Reproductive performance of resident and migrant males, females and pairs in a partially migratory bird

Hannah Grist, Francis Daunt (Corresponding Author), Sarah Wanless, Sarah J. Burthe, Mark A. Newell, Mike P. Harris, Jane M. Reid* (Corresponding Author)

*Corresponding author for this work

Research output: Contribution to journalArticlepeer-review

41 Citations (Scopus)
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Quantifying among-individual variation in life-history strategies, and associated variation in reproductive performance and resulting demographic structure, is key to understanding and predicting population dynamics and life-history evolution. Partial migration, where populations comprise a mixture of resident and seasonally-migrant individuals, constitutes a dimension of life-history variation that could be associated with substantial variation in reproductive performance. However, such variation has rarely been quantified due to the
challenge of measuring reproduction and migration across a sufficient number of seasonally-mobile males and females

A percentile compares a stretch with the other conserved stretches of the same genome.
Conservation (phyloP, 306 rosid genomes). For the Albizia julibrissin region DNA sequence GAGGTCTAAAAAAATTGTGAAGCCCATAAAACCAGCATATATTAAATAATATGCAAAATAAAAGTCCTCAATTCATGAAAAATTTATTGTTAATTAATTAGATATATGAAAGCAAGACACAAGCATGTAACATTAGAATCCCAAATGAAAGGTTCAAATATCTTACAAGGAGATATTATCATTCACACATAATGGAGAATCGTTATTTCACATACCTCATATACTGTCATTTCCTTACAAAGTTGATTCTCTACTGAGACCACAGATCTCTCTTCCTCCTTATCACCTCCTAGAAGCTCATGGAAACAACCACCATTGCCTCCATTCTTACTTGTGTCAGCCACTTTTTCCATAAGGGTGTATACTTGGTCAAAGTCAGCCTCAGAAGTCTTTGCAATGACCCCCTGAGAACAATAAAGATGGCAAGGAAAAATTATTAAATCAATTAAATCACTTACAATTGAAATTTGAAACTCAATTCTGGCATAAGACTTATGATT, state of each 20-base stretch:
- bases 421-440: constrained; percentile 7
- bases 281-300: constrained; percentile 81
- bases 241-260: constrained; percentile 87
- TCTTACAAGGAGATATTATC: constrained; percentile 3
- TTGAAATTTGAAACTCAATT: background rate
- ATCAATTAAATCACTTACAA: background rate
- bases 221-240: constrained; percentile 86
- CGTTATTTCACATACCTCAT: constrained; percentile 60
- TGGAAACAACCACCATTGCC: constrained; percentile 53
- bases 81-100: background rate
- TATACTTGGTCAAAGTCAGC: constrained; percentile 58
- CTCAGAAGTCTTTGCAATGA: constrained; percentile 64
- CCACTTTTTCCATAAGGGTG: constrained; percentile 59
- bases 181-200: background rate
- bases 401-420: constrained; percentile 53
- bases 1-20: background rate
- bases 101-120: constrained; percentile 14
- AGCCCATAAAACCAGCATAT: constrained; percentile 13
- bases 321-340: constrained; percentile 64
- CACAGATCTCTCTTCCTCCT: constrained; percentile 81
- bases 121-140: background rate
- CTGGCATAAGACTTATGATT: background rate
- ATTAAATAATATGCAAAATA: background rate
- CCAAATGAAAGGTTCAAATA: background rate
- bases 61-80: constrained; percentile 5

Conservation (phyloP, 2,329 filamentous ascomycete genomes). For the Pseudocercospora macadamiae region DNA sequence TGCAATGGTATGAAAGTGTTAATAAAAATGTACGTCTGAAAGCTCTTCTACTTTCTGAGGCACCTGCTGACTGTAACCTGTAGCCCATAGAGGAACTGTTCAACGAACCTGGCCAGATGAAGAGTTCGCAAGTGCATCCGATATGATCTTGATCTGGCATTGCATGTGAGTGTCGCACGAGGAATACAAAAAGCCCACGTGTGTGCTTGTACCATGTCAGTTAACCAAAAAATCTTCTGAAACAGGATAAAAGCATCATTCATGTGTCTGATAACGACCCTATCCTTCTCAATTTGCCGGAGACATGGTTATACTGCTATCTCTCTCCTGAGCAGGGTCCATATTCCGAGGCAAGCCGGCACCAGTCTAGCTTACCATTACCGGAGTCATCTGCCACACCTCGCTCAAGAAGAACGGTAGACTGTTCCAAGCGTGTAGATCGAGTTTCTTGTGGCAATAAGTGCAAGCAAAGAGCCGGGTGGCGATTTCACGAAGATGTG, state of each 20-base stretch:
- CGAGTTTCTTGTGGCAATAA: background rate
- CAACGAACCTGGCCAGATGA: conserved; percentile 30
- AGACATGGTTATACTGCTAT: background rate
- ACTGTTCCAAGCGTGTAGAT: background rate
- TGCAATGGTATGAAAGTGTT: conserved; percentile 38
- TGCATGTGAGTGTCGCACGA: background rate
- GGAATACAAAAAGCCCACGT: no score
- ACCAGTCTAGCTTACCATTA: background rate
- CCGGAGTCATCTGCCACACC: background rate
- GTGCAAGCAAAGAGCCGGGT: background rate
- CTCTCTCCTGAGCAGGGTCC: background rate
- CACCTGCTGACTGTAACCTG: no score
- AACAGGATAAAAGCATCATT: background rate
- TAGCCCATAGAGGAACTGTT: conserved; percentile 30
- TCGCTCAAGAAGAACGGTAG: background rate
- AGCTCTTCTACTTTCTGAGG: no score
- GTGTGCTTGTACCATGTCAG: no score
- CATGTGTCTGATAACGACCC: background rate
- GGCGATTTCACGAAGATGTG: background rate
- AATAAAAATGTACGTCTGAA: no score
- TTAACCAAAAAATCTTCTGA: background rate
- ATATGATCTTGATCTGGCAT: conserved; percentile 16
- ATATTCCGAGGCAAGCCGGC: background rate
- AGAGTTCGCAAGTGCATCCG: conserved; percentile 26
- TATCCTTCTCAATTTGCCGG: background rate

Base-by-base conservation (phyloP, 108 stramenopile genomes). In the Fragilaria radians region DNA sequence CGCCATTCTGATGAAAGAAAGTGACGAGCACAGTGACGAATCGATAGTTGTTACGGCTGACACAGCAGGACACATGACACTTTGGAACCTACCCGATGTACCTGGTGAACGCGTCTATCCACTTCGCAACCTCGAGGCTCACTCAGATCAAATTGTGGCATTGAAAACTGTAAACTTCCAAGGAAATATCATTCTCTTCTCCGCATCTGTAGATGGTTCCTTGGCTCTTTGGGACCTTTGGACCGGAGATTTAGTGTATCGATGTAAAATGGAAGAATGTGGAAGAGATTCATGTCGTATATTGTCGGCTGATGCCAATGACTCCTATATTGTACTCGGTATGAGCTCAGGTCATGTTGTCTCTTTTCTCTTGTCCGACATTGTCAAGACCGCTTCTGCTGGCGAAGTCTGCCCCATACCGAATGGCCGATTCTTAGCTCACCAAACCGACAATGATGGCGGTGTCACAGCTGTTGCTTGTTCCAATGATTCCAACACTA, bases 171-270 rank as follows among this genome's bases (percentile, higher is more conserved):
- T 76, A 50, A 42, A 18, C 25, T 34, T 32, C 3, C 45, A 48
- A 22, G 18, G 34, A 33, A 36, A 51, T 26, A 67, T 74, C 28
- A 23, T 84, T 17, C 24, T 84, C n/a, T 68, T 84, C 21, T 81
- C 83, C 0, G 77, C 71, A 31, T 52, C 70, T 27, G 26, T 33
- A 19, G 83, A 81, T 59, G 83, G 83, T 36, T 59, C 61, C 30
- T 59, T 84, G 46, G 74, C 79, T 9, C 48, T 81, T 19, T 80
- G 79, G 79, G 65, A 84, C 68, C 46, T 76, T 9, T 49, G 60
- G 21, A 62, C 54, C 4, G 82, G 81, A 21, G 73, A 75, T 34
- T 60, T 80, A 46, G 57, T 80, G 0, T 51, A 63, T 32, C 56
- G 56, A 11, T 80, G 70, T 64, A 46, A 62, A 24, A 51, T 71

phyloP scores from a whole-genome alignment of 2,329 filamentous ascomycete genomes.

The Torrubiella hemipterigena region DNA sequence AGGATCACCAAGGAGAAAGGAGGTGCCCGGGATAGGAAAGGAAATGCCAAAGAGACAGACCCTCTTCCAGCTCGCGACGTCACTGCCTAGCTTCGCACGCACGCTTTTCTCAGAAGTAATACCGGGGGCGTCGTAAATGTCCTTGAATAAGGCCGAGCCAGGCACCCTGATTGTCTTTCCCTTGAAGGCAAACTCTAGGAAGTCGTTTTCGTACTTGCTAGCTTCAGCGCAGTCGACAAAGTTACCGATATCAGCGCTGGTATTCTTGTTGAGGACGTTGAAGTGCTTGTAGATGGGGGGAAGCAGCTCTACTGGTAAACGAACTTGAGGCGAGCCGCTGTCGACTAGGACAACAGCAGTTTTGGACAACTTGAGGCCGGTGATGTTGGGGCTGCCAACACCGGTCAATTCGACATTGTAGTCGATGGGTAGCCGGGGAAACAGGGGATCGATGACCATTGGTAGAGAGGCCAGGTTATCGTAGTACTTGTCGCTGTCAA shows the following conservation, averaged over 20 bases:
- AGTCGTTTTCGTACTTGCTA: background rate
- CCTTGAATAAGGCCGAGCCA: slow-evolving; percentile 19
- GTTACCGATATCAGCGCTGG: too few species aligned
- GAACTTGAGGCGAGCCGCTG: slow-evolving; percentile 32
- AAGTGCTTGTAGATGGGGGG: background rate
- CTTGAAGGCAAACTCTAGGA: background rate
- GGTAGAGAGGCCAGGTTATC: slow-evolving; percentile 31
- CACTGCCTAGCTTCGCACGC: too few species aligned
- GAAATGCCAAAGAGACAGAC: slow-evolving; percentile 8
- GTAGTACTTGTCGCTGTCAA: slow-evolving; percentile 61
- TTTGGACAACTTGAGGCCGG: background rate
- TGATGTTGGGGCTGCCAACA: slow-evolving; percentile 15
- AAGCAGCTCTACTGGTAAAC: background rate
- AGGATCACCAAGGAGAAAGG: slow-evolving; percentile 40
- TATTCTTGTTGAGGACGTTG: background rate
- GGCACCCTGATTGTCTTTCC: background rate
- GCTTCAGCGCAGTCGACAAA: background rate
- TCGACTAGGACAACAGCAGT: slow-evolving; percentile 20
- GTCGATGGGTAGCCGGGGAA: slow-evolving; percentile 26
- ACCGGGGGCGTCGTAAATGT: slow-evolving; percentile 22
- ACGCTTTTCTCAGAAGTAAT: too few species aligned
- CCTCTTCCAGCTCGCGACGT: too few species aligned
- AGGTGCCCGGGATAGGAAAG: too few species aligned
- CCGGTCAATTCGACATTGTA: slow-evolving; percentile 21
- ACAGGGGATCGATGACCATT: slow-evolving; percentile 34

Original languageEnglish
Pages (from-to)1010-1021
Number of pages12
JournalJournal of Animal Ecology
Issue number5
Early online date19 Jun 2017
Publication statusPublished - Sept 2017

Bibliographical note

We thank everyone from the Centre for Ecology & Hydrology (CEH) who contributed to data collection, and Scottish Natural Heritage for access to the Isle of May National Nature Reserve. We thank the Scottish Ornithologists’ Club (SOC) for their support, and all volunteer observers, particularly Raymond Duncan, Moray Souter and Bob Swann. HG was funded by a Natural Environment Research Council (NERC) CASE studentship supported by CEH and SOC, FD, SW, MPH, MN and SB were funded by NERC and the Joint Nature Conservation Committee, and JMR was part-funded by the Royal Society. Finally, we thank the Associate Editor and two reviewers for constructive comments on the manuscript.

The data are available from the Dryad Digital Repository (Grist et al., 2017)


  • Carry-over effects
  • European shag
  • demography
  • fitness
  • phenology
  • population structure
  • seabird


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